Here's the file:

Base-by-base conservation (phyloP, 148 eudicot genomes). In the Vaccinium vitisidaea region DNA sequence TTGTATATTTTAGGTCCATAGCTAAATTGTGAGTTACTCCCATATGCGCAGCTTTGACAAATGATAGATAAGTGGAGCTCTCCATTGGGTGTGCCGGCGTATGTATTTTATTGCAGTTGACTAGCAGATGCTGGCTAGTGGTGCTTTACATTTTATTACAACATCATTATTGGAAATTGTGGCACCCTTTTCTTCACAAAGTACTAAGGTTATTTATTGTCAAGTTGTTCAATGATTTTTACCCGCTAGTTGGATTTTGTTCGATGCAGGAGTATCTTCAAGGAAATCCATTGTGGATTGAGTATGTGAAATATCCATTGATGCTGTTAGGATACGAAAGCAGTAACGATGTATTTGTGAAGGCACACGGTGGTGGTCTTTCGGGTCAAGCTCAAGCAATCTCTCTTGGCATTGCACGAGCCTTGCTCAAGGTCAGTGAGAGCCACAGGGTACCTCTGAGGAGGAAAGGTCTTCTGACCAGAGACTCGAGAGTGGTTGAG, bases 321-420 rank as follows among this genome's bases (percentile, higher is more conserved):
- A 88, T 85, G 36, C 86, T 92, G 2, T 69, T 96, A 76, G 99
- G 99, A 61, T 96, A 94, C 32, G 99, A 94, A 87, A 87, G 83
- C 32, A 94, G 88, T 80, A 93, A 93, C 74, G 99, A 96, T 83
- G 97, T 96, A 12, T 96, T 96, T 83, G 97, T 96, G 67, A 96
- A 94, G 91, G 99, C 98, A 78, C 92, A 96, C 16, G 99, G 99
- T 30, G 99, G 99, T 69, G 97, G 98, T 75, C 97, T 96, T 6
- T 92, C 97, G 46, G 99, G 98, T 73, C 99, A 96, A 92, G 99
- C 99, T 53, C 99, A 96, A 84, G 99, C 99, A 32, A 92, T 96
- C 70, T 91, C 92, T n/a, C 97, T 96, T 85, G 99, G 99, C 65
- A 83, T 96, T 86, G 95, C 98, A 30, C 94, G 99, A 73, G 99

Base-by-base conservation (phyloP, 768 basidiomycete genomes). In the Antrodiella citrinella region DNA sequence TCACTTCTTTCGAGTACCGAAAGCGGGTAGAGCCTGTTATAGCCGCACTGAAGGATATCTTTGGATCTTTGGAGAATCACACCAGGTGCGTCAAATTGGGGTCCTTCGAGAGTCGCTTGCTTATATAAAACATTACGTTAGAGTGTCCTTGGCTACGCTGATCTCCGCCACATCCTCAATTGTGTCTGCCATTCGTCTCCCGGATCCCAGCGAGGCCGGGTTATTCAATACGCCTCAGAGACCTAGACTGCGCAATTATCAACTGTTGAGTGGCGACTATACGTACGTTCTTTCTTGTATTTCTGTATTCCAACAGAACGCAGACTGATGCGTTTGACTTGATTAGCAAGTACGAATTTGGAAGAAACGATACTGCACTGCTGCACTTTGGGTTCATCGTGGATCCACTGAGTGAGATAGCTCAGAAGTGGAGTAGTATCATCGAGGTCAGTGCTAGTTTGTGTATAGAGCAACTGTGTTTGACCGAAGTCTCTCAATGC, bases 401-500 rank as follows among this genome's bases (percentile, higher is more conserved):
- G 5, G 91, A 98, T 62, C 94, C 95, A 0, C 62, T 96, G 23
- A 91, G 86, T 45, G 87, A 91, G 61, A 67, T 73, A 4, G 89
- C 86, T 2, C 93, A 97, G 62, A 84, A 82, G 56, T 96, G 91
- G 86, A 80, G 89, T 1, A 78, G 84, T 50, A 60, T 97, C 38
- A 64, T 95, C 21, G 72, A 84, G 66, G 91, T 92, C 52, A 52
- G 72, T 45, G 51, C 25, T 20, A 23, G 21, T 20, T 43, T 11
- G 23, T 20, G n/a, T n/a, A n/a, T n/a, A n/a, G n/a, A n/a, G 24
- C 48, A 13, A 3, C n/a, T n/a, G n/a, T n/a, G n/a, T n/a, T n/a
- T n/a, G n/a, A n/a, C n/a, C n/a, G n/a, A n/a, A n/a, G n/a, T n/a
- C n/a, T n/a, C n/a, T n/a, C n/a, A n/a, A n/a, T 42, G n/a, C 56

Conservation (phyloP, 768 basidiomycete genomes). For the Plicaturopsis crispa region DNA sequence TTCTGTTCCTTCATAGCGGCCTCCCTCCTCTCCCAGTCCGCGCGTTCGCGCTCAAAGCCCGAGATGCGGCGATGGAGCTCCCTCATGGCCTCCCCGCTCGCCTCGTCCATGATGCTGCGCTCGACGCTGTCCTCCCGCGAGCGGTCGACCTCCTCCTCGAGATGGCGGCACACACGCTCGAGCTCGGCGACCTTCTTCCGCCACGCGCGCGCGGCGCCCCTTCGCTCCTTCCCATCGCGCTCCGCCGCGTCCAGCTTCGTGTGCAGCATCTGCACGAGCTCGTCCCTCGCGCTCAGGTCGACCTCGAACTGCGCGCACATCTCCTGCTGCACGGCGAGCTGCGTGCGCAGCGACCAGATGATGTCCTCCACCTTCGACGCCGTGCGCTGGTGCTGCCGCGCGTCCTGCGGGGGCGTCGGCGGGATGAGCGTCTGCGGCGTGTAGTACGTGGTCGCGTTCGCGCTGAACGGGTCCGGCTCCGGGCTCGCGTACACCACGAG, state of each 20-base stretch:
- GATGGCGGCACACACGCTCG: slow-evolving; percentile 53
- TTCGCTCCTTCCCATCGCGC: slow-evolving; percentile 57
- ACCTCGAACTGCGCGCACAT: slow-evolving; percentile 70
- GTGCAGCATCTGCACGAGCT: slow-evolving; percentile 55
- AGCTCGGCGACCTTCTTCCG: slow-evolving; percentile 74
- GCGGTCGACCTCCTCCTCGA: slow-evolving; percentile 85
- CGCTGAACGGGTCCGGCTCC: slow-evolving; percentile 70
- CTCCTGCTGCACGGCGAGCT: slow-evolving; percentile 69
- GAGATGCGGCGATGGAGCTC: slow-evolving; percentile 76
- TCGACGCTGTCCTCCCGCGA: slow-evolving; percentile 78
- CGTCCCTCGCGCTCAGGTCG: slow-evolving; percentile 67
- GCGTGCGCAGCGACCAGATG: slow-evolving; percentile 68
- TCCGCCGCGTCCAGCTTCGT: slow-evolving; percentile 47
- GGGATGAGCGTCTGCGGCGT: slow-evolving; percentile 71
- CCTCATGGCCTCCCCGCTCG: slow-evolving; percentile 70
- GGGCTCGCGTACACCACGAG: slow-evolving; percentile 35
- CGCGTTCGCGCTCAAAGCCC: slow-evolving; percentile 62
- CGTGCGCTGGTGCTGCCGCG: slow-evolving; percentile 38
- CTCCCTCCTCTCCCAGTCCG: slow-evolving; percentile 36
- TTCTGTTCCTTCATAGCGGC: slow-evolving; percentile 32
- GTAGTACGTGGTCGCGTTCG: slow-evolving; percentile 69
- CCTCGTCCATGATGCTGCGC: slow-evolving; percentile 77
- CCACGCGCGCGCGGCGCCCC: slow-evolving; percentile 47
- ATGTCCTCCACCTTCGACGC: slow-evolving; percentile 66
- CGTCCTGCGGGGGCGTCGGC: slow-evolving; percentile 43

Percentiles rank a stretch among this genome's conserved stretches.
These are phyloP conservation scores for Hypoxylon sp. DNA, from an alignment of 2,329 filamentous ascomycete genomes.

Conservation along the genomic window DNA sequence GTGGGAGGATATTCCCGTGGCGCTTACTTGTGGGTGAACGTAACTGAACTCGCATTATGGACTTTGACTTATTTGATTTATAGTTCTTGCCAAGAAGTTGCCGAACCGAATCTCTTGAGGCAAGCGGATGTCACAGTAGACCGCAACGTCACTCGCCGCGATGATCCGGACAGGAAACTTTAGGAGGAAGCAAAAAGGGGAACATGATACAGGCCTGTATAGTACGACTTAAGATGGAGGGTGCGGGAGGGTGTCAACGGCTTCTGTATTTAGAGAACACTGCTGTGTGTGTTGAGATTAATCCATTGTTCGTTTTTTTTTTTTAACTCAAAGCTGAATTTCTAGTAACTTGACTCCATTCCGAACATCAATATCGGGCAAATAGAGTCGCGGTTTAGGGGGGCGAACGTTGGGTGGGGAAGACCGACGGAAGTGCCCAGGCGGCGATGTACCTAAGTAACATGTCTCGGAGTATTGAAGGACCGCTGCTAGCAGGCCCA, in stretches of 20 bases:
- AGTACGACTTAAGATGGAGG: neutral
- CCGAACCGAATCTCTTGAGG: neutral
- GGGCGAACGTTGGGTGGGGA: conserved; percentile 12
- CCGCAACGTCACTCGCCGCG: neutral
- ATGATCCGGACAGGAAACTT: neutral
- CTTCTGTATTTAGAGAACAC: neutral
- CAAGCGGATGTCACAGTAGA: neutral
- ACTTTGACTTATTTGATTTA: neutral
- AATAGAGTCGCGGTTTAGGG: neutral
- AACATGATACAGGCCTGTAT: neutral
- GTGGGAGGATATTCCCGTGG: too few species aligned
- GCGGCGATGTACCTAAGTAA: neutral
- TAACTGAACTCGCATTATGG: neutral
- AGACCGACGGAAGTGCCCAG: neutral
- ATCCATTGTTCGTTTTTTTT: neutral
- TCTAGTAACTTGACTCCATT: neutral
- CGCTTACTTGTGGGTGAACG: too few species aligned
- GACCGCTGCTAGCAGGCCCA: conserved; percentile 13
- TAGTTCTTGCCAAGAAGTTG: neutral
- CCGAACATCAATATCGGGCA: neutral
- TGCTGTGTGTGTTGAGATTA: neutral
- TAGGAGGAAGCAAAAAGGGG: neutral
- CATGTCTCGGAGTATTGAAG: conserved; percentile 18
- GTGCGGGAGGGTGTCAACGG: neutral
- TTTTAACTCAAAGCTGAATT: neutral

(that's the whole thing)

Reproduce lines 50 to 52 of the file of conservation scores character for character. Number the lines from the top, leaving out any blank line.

These are phyloP conservation scores for Hypoxylon sp. DNA, from an alignment of 2,329 filamentous ascomycete genomes.

Conservation along the genomic window DNA sequence GTGGGAGGATATTCCCGTGGCGCTTACTTGTGGGTGAACGTAACTGAACTCGCATTATGGACTTTGACTTATTTGATTTATAGTTCTTGCCAAGAAGTTGCCGAACCGAATCTCTTGAGGCAAGCGGATGTCACAGTAGACCGCAACGTCACTCGCCGCGATGATCCGGACAGGAAACTTTAGGAGGAAGCAAAAAGGGGAACATGATACAGGCCTGTATAGTACGACTTAAGATGGAGGGTGCGGGAGGGTGTCAACGGCTTCTGTATTTAGAGAACACTGCTGTGTGTGTTGAGATTAATCCATTGTTCGTTTTTTTTTTTTAACTCAAAGCTGAATTTCTAGTAACTTGACTCCATTCCGAACATCAATATCGGGCAAATAGAGTCGCGGTTTAGGGGGGCGAACGTTGGGTGGGGAAGACCGACGGAAGTGCCCAGGCGGCGATGTACCTAAGTAACATGTCTCGGAGTATTGAAGGACCGCTGCTAGCAGGCCCA, in stretches of 20 bases:
- AGTACGACTTAAGATGGAGG: neutral